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Re: NT-SF1

Postby Wonks » Mon Nov 26, 2018 11:06 pm

blinddrew wrote:Yeah, but think about it CC, when would it be useful for you to be able to capture the complete atmosphere of a live performance in a natural and ambient way with just a single, relatively discreet, microphone?

Well, a discrete collection of four microphones.

But you've still got placement issues for instrument balance. And if the group form a circle around the mic, how do you then create a workable stereo image for normal use (rather than a surround sound one)? You'd have to go mono.
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Re: NT-SF1

Postby ConcertinaChap » Mon Nov 26, 2018 11:30 pm

blinddrew wrote:Yeah, but think about it CC, when would it be useful for you to be able to capture the complete atmosphere of a live performance in a natural and ambient way with just a single, relatively discreet, microphone?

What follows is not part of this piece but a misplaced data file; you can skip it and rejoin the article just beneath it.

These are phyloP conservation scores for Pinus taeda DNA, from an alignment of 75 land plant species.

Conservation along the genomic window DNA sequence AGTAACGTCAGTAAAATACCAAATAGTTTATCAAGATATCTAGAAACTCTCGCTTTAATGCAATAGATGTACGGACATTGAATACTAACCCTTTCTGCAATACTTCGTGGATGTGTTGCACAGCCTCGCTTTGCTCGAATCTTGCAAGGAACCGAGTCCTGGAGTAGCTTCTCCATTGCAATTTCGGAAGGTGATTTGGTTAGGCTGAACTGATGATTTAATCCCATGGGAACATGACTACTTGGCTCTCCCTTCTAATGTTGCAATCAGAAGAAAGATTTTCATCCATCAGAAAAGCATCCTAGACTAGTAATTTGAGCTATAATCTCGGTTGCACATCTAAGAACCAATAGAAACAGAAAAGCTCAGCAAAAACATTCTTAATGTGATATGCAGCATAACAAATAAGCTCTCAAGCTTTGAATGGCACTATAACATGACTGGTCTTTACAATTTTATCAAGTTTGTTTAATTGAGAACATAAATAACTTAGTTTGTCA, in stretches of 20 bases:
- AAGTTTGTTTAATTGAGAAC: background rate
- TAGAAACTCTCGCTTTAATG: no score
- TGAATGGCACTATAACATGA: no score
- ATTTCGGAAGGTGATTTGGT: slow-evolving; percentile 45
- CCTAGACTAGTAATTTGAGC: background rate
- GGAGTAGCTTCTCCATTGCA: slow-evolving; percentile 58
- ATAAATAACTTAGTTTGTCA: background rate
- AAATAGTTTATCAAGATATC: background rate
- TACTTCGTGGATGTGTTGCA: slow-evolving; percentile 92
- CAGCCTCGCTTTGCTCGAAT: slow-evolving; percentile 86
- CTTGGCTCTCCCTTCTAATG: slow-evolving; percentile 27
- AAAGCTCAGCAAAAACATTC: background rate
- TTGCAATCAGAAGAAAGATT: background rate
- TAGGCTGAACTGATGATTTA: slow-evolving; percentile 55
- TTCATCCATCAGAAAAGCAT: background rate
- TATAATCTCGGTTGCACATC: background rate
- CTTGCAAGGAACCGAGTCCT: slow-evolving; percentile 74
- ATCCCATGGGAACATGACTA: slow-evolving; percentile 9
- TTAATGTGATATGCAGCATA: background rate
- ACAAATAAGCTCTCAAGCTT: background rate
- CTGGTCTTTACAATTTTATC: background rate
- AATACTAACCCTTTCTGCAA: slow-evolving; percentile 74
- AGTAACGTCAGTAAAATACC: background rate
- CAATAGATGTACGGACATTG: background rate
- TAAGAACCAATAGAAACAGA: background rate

I mean, it's, it's, it's, kind of exactly what you do really isn't it?

Hammer, let me introduce you to nail.

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Re: NT-SF1

Postby Sam Spoons » Tue Nov 27, 2018 12:11 am

Life's tough CC, but, ask yourself this, how good would it be for live miking a concertina?
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Re: NT-SF1

Postby Sam Inglis » Tue Nov 27, 2018 10:02 am

Wonks wrote: if the group form a circle around the mic, how do you then create a workable stereo image for normal use (rather than a surround sound one)? You'd have to go mono.

Not at all! You can decode an Ambisonic mic to a stereo array that has a 360-degree acceptance angle (back to back cardioids). Or you can decode it to multiple spot mics pointing at the individual musicians, and pan those as you like.